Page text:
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Noticeboard

Cancelling your Appointment - If you are unable to attend an appointment, please let us know.

By giving us as much notice as possible you are helping us to make sure that someone else is given your slot.

You can now request repeat prescriptions online using PATIENT ACCESS - to register contact Reception. Please note requests submitted over the weekend will not be processed until the next working day.

Change of personal details

Please inform the reception staff if you change your personal details such as name, address, telephone number or email address, so that your records are kept up to date.

Do you have a muscle or joint problem? Is it interfering with your life or work? For advice and self care information you can visit www.nhsinform.co.uk/msk or phone 0800 917 9390

 

FLU CLINIC  

 

Appointments now available

The earlier you get your flu vaccination the better - Mop up appointments still available

     

 

If a patient books an appointment online, but is NOT entitled to receive a vaccination, the Practice will contact them and cancel the appointment if there is no need to vaccinate.  

 

  Below is a list of the criteria you must come under to receive a vaccination. 

 

 

 

 

 

 

 


All patients aged 65 years and over


 

All 2 to 5 year oldsThis is a new group to be offered the flu vaccination this year!
Patients under 65 years who are in an at risk category as follows: 

Chronic respiratory disease aged six months or older


Asthma that requires continuous or repeated use of inhaled or systemic steroids or with previous exacerbations requiring hospital admission. Chronic obstructive pulmonary disease (COPD) including chronic bronchitis and emphysema; bronchiectasis, cystic fibrosis, interstitial lung fibrosis, pneumoconiosis and bronchopulmonary dysplasia (BPD). Children who have previously been admitted to hospital for lower respiratory tract disease.


Chronic heart disease aged six months or older


Congenital heart disease, hypertension with cardiac complications, chronic heart failure, individuals requiring regular medication and/or follow-up for ischaemic heart disease.


Chronic kidney disease aged six months or older


Chronic kidney disease at stage 3, 4 or 5, chronic kidney failure, nephrotic syndrome, kidney transplantation.


Chronic liver disease aged six months or older


Cirrhosis, biliary artesia, chronic hepatitis


Chronic neurological disease aged six months or older


Stroke, transient ischaemic attack (TIA). Conditions in which respiratory function may be compromised, due to neurological disease (e.g. polio syndrome sufferers).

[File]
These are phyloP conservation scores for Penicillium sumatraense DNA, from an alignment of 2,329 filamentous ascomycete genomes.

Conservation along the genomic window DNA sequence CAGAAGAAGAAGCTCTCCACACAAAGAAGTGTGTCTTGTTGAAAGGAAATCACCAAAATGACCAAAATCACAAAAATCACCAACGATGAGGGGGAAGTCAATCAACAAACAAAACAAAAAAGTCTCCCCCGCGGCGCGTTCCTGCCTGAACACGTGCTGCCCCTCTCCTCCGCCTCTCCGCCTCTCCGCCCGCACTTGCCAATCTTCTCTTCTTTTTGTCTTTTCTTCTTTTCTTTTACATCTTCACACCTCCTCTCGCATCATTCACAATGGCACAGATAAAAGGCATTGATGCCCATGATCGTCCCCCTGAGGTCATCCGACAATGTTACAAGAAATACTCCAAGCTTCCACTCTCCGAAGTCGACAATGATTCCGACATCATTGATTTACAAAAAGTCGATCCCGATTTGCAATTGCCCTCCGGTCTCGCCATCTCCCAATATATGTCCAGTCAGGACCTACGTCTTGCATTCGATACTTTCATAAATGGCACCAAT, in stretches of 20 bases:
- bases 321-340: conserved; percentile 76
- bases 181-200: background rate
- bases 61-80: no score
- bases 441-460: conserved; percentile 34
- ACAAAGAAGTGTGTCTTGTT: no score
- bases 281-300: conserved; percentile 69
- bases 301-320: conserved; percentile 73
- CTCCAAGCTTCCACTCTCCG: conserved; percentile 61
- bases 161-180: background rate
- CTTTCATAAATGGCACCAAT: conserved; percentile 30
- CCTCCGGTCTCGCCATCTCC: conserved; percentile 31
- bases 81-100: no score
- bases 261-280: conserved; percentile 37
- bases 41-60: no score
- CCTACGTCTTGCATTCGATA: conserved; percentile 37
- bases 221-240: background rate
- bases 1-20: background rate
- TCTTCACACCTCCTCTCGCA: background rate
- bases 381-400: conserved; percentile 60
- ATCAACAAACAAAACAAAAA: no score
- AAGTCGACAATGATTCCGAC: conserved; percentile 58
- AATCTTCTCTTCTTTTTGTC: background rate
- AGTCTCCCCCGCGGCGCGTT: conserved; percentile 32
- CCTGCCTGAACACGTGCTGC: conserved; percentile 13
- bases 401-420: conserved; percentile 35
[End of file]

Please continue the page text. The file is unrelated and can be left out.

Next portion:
Clinicians should consider on an individual basis the clinical needs of patients including individuals with cerebral palsy, multiple sclerosis and related or similar conditions; or hereditary and degenerative disease of the nervous system or muscles; or severe neurological disability.


Diabetes aged six months or older


Type 1 diabetes, type 2 diabetes requiring insulin or oral hypoglycaemic drugs, diet controlled diabetes.


Immunosuppression aged six months or older


Immunosuppression due to disease or treatment. Patients undergoing chemotherapy leading to immunosuppression. Asplenia or splenic dysfunction, HIV infection at all stages. Individuals treated with or likely to be treated with systemic steroids for more than a month at a dose equivalent to prednisolone at 20mg or more per day (any age) or for children under 20kg a dose of 1mg or more per kg per day. It is difficult to define at what level of immuno suppression a patient could be considered to be at a greater risk of the serious consequences of flu and should be offered flu vaccination. This decision is best made on an individual basis and left to the patient’s clinician. Some immunocompromised patients may have a suboptimal immunological response to the vaccine. Consideration should also be given to the vaccination of household contacts of immunocompromised individuals, i.e. individuals who expect to share living accommodation on most days over the winter and therefore for whom continuing close contact is unavoidable. This may include carers (see below).


Pregnant women


Pregnant women at any stage of pregnancy (first, second or third trimesters).


Those living in long-stay residential care homes or other long-stay care facilities where rapid spread is likely to follow introduction of infection and cause high morbidity and mortality


Does not include prisons, young offender institutions, university halls of residence etc.


Unpaid Carers and young carers


Someone who, without payment, provides help and support to a partner, child, relative, friend or neighbour, who could not manage without their help. This could be due to age, physical or mental illness, addiction or disability.  A young carer is a child or young person under the age of 18 carrying out significant caring tasks and assuming a level of responsibility for another person, which would normally be taken by an adult.


 

 
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